Open Door Clinic loses key health care funding

MIDDLEBURY — Leaders of the Open Door Clinic (ODC) in Middlebury are trying to fill a $62,000 budget shortfall that could have a dramatic impact on the nonprofit’s efforts to extend medical care to migrant farm workers and connect some Addison County residents to health insurance.
The $62,000 shortfall includes the loss of $12,000 in state funding for the ODC’s lone, part-time health care “navigator” who helps uninsured and under-insured Addison County residents find coverage through Vermont Health Connect. That navigator, Melanie Clark, largely assists residents who are unable — due to literacy, language and/or comprehension issues — to negotiate the Vermont Health Connect website, which features a plethora of plans.
“We serve all community members, especially the most vulnerable in our community; uninsured, employed individuals with low literacy skills, who generally come from low socio-economic backgrounds, have mental health issues or can’t speak English,” said Clark who has been an ODC navigator for several years. “For these individuals, our services are invaluable.”
Some clients have said they would have gone without insurance or let their insurance lapse had they not had the assistance of the clinic’s navigator, according to ODC officials.
But the biggest financial hit to the ODC comes with the scheduled sunset next April 30 of a grant from the federal Health Resources & Services Administration (HRSA). The grant has given the ODC $50,000 in each of the past nine years to deliver health care to isolated migrant workers who are an increasingly essential part of the Addison County agricultural workforce. Specifically, the HRSA grant has helped the clinic fund an outreach nurse and a patient services coordinator who are well-versed in Spanish, according to ODC Executive Director Heidi Sulis.
For larger health care organizations, a $62,000 loss can be backfilled. But the $62,000  in question represents 18 percent of the ODC’s total operating budget of $354,000. And the clinic is not allowed to charge for its medical services, donated by local health care providers.
Still, Sulis said the clinic will try to maintain the navigator/migrant worker services that so many have come to depend upon. In 2016, the ODC held 91 clinics, saw 829 unduplicated patients (including 368 new patients) and provided 1,145 medical visits and 136 dental procedures. Its Vermont Health Connect navigator (Clark) enrolled 202 individuals into a health insurance plan and logged a total of 908 health insurance interactions with community members. The clinic launched a new dental program and visited 30 local farms at which 244 farmworkers were vaccinated in the field.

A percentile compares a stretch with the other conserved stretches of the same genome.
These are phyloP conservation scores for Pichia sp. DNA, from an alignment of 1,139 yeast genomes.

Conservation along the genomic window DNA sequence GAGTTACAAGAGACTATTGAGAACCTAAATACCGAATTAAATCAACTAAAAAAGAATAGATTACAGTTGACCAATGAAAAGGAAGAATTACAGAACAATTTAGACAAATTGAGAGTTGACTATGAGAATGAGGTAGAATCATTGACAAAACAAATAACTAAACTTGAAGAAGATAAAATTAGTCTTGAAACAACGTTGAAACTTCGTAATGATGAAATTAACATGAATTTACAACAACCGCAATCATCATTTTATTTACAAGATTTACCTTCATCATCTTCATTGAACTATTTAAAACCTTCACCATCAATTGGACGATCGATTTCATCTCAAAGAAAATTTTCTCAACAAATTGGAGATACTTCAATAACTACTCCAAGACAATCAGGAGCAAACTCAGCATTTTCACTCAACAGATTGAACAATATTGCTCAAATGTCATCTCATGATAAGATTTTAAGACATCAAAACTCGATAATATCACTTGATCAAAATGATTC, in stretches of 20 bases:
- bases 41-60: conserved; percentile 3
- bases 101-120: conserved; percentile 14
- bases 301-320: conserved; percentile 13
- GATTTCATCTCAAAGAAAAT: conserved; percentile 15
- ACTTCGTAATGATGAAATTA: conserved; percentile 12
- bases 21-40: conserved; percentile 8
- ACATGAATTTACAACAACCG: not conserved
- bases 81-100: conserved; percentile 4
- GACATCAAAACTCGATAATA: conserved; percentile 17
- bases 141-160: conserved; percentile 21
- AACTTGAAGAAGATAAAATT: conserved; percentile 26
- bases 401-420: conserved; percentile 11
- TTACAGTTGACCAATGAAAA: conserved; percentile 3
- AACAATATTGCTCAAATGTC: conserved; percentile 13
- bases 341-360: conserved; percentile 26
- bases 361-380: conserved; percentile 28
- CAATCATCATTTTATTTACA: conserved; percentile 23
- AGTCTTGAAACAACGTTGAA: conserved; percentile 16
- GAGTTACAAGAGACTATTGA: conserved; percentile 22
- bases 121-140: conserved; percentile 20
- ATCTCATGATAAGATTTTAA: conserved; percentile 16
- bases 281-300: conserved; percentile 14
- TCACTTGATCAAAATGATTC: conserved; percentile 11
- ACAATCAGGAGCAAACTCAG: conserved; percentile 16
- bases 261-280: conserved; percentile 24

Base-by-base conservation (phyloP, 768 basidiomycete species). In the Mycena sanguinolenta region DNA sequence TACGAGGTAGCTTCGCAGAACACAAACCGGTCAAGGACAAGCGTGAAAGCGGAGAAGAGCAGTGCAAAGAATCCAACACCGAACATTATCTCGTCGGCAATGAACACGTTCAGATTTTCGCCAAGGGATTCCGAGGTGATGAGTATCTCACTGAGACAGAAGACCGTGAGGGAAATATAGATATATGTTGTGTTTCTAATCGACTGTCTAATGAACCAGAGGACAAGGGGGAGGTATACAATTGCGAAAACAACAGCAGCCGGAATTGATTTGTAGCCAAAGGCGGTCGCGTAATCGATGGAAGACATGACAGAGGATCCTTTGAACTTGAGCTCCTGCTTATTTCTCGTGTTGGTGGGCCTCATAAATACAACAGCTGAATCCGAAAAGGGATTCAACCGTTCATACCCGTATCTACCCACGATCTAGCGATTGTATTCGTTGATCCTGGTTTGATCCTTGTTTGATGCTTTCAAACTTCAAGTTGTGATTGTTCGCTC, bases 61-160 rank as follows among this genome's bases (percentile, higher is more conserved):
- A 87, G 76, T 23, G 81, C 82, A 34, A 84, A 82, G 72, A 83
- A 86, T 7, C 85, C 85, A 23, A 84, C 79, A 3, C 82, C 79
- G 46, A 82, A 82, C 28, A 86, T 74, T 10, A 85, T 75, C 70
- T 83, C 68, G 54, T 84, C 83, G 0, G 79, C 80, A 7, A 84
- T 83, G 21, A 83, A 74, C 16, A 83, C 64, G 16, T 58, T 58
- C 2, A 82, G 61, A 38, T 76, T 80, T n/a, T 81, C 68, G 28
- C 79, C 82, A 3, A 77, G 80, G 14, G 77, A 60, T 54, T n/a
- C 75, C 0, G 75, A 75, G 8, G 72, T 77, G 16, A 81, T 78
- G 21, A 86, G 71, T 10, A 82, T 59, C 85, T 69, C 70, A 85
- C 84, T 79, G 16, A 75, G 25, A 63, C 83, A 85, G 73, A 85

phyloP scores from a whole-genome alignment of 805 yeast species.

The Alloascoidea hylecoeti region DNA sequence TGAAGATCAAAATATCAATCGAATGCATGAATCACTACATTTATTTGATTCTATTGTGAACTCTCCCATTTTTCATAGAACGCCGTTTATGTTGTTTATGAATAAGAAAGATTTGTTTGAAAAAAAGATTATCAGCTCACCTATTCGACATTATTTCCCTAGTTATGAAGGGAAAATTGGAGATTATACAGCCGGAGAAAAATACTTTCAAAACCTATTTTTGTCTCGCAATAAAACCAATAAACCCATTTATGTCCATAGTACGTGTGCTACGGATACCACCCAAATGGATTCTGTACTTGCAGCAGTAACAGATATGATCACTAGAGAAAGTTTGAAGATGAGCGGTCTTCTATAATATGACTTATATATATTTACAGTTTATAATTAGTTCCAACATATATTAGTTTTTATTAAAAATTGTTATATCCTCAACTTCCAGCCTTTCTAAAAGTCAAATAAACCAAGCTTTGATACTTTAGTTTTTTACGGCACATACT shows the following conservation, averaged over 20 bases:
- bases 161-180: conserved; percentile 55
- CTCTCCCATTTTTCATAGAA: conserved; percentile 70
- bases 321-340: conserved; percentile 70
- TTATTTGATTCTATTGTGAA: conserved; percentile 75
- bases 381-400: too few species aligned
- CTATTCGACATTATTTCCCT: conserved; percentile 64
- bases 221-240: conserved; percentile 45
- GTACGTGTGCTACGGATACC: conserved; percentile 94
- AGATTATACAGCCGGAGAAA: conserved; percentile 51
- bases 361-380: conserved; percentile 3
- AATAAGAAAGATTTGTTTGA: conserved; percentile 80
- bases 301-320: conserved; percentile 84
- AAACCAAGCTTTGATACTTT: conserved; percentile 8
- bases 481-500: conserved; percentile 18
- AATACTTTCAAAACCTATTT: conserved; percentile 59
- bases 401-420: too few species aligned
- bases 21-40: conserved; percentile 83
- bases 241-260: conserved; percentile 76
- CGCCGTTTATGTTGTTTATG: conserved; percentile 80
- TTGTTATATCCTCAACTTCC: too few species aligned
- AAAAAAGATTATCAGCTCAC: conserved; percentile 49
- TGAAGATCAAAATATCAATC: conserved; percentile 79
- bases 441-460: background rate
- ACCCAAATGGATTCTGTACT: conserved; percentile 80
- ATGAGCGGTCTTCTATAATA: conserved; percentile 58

Many of these workers now have chronic diseases, according to ODC officials. Absent clinical care, many would likely delay care until they become very ill, or have to use urgent care and emergency rooms.
“We will do everything we can to deliver the services we are delivering right now,” Sulis said. “It will depend on successful fundraising and grant writing.”
The Department of Vermont Health Access has been gradually ratcheting down its navigator grants as more people have become integrated into the state’s health care system. In 2013, there were four full and part-time Navigators in Addison County. State funding for health care navigators was initially $24,000 per year, a sum that decreased to $12,000 last year and was completely phased out this past June 30, according to Clark. At that point, Clark’s position became redefined as a “certified application counselor.” As such, Clark — now working exclusively on the clinic’s dime — primary ensures the county’s most financially strapped citizens find the best coverage. Clark these days has been fully booked during her 20 hours a week at the clinic.